Address ‘added sugars’ labeling concerns
Innovative dairy ingredients can help food and beverage processors achieve sugar reduction.
Large companies will be required to list “added sugars” on their Nutrition Facts panels by the end of this year. So the race is on to lower both total and added sugar while optimizing flavor.
Cane sugar and natural high-intensity sweeteners are replacing high-fructose corn syrup and artificial sweeteners in many dairy products. Yet some of the best tools to reduce sugar in the dairy formulator’s toolbox are innovative dairy ingredients.
Sugar scrutiny by product
The 2018 International Food Information Council study revealed that 33% of consumers link sugars to weight gain. Roughly 50% of respondents were avoiding soft drinks and candy to reduce sugar in their diets, while 25% were cutting back on ice cream and frozen yogurt. Only 5% were avoiding yogurt, and only 4% were cutting back on milk or other dairy products as a strategy to reduce sugar consumption.
Cargill conducted its own survey in 2018 — of worldwide grocery shoppers.
“Among U.S. consumers, dairy alternatives tend to see the most label scrutiny, with 46% of respondents noting that they are extremely likely to check the amount of sugar,” said Pam Stauffer, global marketing programs manager, Cargill.
Creating an indulgent product with less sugar is a recipe for success on the dairy side. Halo Top combined milk protein concentrate, erythritol and stevia to create the best-selling pint of ice cream in 2017.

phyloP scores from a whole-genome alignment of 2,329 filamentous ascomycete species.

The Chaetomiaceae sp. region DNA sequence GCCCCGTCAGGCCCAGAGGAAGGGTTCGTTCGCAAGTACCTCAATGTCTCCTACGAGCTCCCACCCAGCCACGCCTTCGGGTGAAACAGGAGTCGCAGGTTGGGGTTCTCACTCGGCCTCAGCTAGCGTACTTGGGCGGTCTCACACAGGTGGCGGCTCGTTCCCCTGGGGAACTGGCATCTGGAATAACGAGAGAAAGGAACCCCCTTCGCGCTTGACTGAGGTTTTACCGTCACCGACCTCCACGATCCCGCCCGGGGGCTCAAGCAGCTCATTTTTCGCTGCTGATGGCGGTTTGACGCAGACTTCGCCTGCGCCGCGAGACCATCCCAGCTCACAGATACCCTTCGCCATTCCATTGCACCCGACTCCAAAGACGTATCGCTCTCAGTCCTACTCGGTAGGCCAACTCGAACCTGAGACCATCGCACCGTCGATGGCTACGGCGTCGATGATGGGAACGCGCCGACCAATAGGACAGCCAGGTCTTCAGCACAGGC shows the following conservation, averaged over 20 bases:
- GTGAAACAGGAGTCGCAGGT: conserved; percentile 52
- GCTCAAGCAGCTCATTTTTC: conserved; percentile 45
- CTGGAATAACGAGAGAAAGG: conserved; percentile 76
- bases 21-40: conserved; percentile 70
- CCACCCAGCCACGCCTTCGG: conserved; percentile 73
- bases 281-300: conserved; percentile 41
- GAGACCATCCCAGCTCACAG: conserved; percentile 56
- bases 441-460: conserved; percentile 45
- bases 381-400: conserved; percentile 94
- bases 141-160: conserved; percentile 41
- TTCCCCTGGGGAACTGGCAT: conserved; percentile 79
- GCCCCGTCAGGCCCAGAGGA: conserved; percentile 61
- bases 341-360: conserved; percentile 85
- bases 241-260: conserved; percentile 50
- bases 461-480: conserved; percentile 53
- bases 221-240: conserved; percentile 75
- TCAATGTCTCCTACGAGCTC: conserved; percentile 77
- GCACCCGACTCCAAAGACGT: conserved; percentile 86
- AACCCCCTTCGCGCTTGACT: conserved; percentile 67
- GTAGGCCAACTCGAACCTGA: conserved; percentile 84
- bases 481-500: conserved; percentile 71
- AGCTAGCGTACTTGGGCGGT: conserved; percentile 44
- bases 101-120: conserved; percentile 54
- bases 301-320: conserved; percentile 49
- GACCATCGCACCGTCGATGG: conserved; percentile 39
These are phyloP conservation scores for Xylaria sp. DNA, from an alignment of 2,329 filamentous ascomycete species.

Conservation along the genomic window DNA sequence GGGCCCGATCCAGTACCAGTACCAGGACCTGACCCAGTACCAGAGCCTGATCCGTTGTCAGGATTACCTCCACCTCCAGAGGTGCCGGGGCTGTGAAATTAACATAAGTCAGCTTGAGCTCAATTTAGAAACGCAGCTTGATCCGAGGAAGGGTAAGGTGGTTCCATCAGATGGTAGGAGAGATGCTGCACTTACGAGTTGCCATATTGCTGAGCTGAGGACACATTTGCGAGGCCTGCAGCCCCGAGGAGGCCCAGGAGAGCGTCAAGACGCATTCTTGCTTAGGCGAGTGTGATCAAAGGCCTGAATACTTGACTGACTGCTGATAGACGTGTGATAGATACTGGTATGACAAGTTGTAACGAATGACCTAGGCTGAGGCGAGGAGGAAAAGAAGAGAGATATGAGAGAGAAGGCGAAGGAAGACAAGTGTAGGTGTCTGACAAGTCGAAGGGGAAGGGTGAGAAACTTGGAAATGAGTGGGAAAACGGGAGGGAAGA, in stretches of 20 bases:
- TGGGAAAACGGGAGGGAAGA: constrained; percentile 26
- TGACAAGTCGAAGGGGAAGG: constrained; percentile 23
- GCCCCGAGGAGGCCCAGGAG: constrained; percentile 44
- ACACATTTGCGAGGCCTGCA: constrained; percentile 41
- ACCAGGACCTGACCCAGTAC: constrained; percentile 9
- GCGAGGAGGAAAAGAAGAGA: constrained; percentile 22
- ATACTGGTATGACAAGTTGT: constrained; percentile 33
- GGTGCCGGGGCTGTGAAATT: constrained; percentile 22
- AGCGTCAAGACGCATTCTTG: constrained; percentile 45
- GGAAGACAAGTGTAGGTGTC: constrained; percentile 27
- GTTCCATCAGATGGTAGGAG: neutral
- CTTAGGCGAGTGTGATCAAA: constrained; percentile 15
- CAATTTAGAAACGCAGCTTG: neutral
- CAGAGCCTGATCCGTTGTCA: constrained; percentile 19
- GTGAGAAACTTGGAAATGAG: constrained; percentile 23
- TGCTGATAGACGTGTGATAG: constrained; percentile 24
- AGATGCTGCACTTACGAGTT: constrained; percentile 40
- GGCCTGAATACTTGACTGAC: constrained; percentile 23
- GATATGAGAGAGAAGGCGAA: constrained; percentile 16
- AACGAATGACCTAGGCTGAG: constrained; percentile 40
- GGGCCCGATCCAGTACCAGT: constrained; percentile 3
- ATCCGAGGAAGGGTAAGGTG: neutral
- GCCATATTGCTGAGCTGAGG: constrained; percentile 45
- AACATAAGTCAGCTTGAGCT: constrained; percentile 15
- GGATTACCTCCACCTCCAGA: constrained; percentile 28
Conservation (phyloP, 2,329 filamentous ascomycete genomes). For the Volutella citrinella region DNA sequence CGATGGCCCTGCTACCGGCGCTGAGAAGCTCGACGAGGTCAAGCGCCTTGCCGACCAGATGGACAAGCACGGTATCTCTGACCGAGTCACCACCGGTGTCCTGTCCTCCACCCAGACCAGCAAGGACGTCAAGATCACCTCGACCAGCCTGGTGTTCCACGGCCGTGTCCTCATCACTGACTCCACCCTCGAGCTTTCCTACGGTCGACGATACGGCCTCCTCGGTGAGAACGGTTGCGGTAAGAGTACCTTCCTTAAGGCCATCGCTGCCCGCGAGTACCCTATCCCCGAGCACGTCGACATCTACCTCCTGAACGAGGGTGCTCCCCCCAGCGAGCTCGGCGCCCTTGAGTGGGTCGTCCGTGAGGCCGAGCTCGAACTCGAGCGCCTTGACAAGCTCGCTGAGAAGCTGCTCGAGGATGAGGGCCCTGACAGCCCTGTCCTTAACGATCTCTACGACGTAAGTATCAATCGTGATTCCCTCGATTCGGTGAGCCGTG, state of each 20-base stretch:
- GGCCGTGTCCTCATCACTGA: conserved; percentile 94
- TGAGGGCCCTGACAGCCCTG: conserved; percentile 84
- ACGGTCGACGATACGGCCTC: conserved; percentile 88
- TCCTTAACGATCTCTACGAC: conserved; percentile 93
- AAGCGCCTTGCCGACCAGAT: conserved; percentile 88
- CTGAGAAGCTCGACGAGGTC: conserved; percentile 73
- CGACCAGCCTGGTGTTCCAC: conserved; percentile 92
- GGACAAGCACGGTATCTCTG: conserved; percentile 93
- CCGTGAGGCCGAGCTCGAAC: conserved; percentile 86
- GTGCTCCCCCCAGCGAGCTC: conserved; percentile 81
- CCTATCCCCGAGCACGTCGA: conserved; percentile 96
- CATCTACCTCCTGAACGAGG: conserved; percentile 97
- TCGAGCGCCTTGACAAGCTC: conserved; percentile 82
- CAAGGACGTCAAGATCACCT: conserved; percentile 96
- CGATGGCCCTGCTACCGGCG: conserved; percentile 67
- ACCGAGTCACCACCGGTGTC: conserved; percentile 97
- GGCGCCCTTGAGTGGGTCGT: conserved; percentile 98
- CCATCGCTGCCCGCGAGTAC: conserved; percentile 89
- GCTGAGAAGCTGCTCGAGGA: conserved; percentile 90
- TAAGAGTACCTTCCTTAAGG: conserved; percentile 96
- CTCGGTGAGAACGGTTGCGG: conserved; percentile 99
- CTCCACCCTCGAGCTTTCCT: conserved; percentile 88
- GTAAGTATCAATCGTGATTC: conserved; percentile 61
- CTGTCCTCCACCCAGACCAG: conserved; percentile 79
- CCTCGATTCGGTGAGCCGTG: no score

Reducing total sugar is also important in protein beverages. Bolthouse Farms recently introduced a chocolate-flavored protein drink sweetened with cane sugar and monk fruit juice that delivers 70% less sugar than leading refrigerated protein drinks.
Ultrafiltered milk and milk protein concentrates (MPCs) were developed to increase the protein content of end products, but they also facilitate sugar reduction. Nonfat dry milk contains roughly 50% lactose, while MPC85 contains a maximum of 8% lactose.
Lactose is often hydrolyzed to combat intolerance issues, but hydrolyzing lactose also increases sweetness, allowing for less total sugar in flavored milk and dairy beverages. Fairlife milk uses this strategy. Relative to sucrose, lactose has a sweetness of 16, but its two component sugars, glucose and galactose, are both much sweeter, at 74 and 32, respectively.
“Technological advancements allow manufacturers to convert lactose into beneficial compounds like lactitol, lactulose, galacto-oligosaccharide, epilactose and tagatose. Lactitol is an approved food additive which is widely used in low-calorie formulations to reduce total sugar in bakery, chocolate, confectionery, chewing gum and desserts such as ice cream,” said Sonia Patel, dairy food application scientist at the University of Minnesota.
‘Added sugar’ on labels
The November 2018 FDA industry guidance on added sugars, https://tinyurl.com/y4jrl4qs, clarifies that: “The sugars in dairy ingredients, except lactose (the purified ingredient as defined in 21 CFR 168.122), are not included in the definition of added sugars.” Also, “hydrolysis of lactose (in dairy products) … does not change the declarations for total sugars or added sugars for the product.”
This is great news for dairy ingredients.